15. I feel sorry in advance for all those that will support this non-wearable speakerhat.
  16. I would just take a step back from Haunted Adventure, play something, I don't know - relaxing - and come back to it with a fresh mind in some time.
  17. very interesting. That SMB example - my jaw dropped, thanks Zack for pointing to that video (interesting channel, subscribed!). No wonder it had so many views. bjbest, great input. By reading it I realized that location is in a way collision with something predetermined in a way, isn't it? It may not actually involve player vs player collision, but eg. playfield or just coordinates. If we look at finish line it may be coordinate x, or a playfield block. Can even be player! I will try to find some excerpts from the book you recommend. I am looking at my favourite game, Pitfall - I realized that Crane is using all types of collisions with all types of different outcomes, and when talking about the location - if we exit screen from top it uses different reward than when we exit screen from underground! So he is potentially using coordinates x and y to determine where to jump in his polynomial (or whatever was it's name, writing from memory) counter. I say potentially, because I have no idea what he is actually using to determine scene change, but something like that would make sense - so if we go left out of the screen: for x<0 and y>=(ground level) = scene-1 ; y<(groundlevel) = scene-3. [every time we pass underground screen in Pitfall! it skips 3 scenes instead of 1, so you can actually get quicker to your target]
  18. I really would like you to find it. And no, seriously - not trying to be offensive or anything like that - the level of your dedication to the task is fascinating (unfortunately sometimes a subject of ridicule here, too, but then you have to accept it, as most people, including me, just simply wouldn't bother). I really think that you will only find closure if you were the person to find that ultimate easter egg. I cannot help, as I wouldn't even play this type of game - not my style at all. I even tried to search for that walkthrough for you, but didn't succeed unfortunately. I suppose quite a lot of people here will also be very relieved, if you find it!
  19. Thanks! I started reading and find it very helpful, but yes - not exactly what I'm looking for! I am adding to bookmarks anyway. David Crane's interviews and presentations are/were an equivalent of these for the Atari era (his post memoriams for Activision titles especially), but I hope someone covered videogame theory deeper.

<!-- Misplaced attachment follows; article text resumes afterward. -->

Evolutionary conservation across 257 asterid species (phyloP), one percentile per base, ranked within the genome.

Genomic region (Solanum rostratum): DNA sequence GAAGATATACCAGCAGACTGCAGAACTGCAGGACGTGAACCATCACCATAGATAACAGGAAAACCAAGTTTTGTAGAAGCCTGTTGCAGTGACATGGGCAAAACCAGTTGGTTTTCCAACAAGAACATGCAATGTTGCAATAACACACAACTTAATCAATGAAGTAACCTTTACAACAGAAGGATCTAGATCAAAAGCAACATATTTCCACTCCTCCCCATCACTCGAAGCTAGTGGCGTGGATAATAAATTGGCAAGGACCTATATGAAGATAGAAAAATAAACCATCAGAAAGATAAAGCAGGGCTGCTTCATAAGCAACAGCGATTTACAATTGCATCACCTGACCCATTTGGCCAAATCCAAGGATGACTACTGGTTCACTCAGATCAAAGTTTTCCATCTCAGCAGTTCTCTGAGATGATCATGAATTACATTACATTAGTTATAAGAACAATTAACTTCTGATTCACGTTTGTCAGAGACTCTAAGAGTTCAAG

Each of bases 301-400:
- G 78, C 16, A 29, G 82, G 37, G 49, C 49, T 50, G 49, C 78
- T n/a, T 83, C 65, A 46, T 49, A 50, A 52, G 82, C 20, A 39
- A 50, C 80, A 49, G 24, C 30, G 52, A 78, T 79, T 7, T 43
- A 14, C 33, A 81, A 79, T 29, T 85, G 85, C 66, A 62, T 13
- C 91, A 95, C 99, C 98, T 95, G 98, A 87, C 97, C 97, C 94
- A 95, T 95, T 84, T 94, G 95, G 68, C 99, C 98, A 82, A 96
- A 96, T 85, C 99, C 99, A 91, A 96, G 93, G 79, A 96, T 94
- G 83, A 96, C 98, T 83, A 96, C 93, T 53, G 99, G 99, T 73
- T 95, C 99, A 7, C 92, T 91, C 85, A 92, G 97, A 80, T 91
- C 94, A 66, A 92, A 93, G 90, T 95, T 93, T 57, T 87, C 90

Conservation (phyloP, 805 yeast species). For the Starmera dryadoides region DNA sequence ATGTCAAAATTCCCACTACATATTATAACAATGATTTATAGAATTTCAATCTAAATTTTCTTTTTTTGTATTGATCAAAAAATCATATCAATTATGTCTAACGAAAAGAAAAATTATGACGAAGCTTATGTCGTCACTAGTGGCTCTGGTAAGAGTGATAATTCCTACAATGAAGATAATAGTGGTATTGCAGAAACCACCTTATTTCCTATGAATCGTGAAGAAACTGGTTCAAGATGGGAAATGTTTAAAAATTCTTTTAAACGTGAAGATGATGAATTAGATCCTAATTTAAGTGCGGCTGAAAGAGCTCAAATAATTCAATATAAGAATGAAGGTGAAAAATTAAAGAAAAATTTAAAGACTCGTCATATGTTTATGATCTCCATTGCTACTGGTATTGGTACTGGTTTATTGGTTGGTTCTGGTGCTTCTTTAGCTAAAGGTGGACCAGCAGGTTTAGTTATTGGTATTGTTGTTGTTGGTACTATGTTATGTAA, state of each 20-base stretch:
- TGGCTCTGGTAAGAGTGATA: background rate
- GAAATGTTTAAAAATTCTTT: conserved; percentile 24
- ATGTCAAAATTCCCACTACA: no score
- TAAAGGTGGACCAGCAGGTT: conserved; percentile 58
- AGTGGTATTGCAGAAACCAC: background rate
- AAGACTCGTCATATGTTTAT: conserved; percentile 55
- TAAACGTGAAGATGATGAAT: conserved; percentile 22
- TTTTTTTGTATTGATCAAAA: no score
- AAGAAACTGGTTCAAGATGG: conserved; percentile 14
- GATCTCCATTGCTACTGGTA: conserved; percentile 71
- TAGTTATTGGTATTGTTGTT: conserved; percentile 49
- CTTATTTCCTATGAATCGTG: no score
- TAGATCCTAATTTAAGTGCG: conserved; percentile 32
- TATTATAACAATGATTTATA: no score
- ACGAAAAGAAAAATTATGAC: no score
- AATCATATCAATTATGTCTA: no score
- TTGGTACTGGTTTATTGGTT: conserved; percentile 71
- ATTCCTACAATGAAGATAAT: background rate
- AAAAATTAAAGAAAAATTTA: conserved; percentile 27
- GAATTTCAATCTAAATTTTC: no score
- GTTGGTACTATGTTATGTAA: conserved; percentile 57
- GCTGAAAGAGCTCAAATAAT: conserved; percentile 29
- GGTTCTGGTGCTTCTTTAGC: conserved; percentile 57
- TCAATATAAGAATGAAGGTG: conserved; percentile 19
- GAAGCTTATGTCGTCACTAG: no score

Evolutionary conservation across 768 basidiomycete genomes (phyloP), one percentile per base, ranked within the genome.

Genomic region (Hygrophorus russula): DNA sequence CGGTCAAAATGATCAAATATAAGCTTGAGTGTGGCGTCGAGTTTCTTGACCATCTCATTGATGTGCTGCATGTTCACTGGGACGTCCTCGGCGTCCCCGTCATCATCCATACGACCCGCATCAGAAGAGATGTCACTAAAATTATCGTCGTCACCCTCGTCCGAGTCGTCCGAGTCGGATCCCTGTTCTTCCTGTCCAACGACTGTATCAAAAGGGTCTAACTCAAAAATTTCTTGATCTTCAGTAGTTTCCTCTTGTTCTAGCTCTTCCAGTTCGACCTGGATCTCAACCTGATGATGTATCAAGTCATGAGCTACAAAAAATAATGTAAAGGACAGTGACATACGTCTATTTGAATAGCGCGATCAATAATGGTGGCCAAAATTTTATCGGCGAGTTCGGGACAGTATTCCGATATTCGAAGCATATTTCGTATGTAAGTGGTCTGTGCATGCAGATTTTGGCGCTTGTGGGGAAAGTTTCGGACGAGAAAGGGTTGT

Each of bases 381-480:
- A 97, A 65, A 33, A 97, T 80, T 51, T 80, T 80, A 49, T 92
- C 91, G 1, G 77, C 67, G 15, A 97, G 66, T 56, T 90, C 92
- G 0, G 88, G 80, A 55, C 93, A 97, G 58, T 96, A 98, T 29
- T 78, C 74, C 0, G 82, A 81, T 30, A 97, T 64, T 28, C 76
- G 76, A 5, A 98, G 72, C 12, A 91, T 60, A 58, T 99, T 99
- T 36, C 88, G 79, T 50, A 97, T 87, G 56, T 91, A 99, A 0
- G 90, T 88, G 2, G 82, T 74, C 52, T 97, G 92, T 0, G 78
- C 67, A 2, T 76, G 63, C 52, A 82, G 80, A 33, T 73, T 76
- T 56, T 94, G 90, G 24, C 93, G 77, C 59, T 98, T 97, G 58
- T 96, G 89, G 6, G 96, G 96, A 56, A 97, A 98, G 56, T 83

20. that's exactly why it is called 'Ataribox'. What is being created is a box - with 'Atari' on it.
  21. and what stops you from starting indiegogo campaign? You can't be any less credible that the ataribox guy ;D
  22. do you remember the name? link? is it still there?
  23. Ok, long shot maybe, but hopefully someone will be able to point me in the right direction. I am looking for - ideally - comprehensive (but some basics will do, too) sources on 'player' or 'sprite' interaction, and ways of implementing in videogames. I will try to briefly explain below, as I myself doubt if I was clear. Trying to design a game I am looking at the gameplay on Atari 2600. Leaving missiles, ball and playfield for a moment, we end up with what basically is 'player0' and 'player1'. Now trying to design challenging gameplay one must notice that there are two basic states of relation between them: 1: collision 2: non-collision. Now trying to break this down further 1: collision a - collision from the top b - collision from the side (now if you think this split is unnecessary, just picture Mario and Goomba in SMB - if Mario collides with goomba from the top - he kills it; if he collides from the side - he is killed instead!) c - full collision (i don't know how else to describe it, 'overlapping' of sprites, possible Keystone Kapers and using lift, however its' probably not done via sprites - you need to be "within" other object to trigger it, not simply touch it) d - partial collision (hmm, Pitfall! maybe and Harry jumping on alligator with an open jaw - if he lands on the head it's fine, but he dies when he lands on his mouth) 2: non-collision at first it looks simple, no collision means no collision, but I can think of: a - proximity - so technically there is no collision between players, but for example a preset offset of pixels can trigger certain action. I'm not exactly sure, but doesn't Pacman have something like that? When ghost is 'close' enough he 'feels' the presence of pacman and starts chasing him (I don't know if it actually works like that, but let's say it's possible non-collision situation b - 'sighting' - hope you get an idea, not sure what example can I use (wasn't it used in Halo 2600?) - players0 and 1 have no collision present, but one is exposed to others line of sight, is spotted in other words, which determines further action by spotter All the above obviously only make better sense in actual gameplay when results of interactions are rewarded. Rewards can be both positive or negative (or both?!) eg. 1a in Super Mario will give you 100 points, 1d in Pitfall can take your life etc. So the very basic of player0 interacting with player1 is above, but I'm pretty sure someone has produced a detailed analysis of the mechanisms and techniques. Which leads me to the question again: do you know of any reference source that contain detailed analysis of all the types of gameplay affecting interactions? Any books, online articles, essays? (Ideally online!) Actually now after reading it, I just want to clarify that I am interested in all interactions, including missiles, ball - I only used players only for simplicity of the examples. If anyone is able to help, I will really appreciate. I don't even know what to type in google for a start, and how to judge credibility of the sources.
  24. I'll pass. If it's successful on indiegogo, it won't be any more expensive later in retail (it just can't be any more expensive, and if anything it will be cheaper).